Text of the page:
There's a number of towns along the coastline of the Island where I live and, this fellow went to his favourite bar in his town. He met some friends who introduced him to some of their friends and people came and went as sometimes happens in a bar. After some time he didn't know anyone at the table where he was sitting but everyone was getting along when it was suggested that everyone should contribute for a case of beer to go and go for a ride in someone's van. Beer was aquired and off they went. What the character in the story didn't realize was that they went to another bar in another town.
So, they sat a table and people came and people went and the van people were all gone (perhaps a nasty prank on the person who they'd transported from one town to another) but everyone was still getting along and our original character was invited to a party when the bar closed for the night. Some time later the police arrived and declared the party over and called for a bunch of taxis. My cab was among the taxis and the guy who this story is about got in the cab in front of me and got out and got in my cab. The driver who'd sent him away warned me on the radio that this guy wanted to go to another town for five dollars (about a thirty dollar fare at the time.) I tried to talk sense to him for a few minutes then; realizing the state he was in; decided that this was futile when; he asked me to drive him to the pizza place "just north of downtown" for five dollars. I said that I could do that and, off we went.
When we arrived at Atlantis Restaurant I wasn't thinking about the large sign over the window that only said "Atlanis" not "Atlantis Restaurant" or "Atlantis Pizza" - just "Atlantis."
What I did notice was that he was just sitting there with his eyes bugging out and jaw hanging slack with a look of horror on his face. I didn't know that he was unaware of the town transfer and that he'd never heard of Atlantis Restaurant; that came later.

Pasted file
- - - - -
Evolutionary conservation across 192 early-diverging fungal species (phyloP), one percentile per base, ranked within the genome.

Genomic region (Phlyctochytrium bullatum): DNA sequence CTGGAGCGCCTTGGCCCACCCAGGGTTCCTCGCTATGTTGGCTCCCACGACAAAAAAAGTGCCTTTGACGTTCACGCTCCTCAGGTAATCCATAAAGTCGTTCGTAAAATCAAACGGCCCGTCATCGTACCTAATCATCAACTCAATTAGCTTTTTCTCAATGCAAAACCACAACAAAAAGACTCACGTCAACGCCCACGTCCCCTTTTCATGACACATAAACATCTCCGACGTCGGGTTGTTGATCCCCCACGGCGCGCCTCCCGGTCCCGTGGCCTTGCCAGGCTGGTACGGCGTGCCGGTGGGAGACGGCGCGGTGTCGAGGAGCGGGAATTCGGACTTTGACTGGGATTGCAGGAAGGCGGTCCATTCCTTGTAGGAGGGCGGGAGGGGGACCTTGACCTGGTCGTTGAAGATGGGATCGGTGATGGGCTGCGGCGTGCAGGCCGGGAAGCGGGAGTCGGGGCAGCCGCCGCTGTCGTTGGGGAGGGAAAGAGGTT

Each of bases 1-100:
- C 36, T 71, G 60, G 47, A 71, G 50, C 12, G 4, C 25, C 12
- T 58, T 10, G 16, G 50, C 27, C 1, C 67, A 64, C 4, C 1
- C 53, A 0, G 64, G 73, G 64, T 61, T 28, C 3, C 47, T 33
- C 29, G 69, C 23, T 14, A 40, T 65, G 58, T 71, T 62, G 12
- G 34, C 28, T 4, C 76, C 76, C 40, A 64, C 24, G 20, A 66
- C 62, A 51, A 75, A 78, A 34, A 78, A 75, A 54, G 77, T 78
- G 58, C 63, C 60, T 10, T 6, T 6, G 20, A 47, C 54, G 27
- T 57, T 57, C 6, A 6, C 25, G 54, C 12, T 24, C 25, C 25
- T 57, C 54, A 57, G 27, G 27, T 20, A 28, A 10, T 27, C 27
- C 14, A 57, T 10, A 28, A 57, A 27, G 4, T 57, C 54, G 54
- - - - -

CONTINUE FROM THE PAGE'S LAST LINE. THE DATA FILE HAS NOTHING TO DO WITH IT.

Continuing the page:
I asked for the fare several times but he just sat there staring. He asked the name of the street in front of the restaurant and his eyes got bigger and the look of horror increased when I told him that it was Terminal. Then, he asked in a slow, cautious and quavering voice what town or city we were in. When I answered, "Nanaimo" the tension departed in a rush and he sagged in relief. Due to living in a neighbouring town the name of the town where I worked was familiar to him. He counted out all his money (no credit or debit card use in taxis at the time) and had almost, but not enough, to get home. I told him that if he gave me all of it I'd take him to his front door so, he forked over and off we went; sorting out the details as we proceeded including his claim that the music from the "Twilight Zone" was running through his head as he stared at the sign.
"Meet Joe, he's about to take a taxi to the.......... "Twilight Zone." Da da, da da, da da, da da.
I realized later that this should qualify as a bona fide trip to the Twilight Zone but, was a bit miffed when I realized that it was his trip not mine as I was just the driver who took him there - and back thankfully. I got over it.

Q. What's worse than raining cats and dogs?
A. Hailing taxis.

Imagine all those taxis falling from the sky.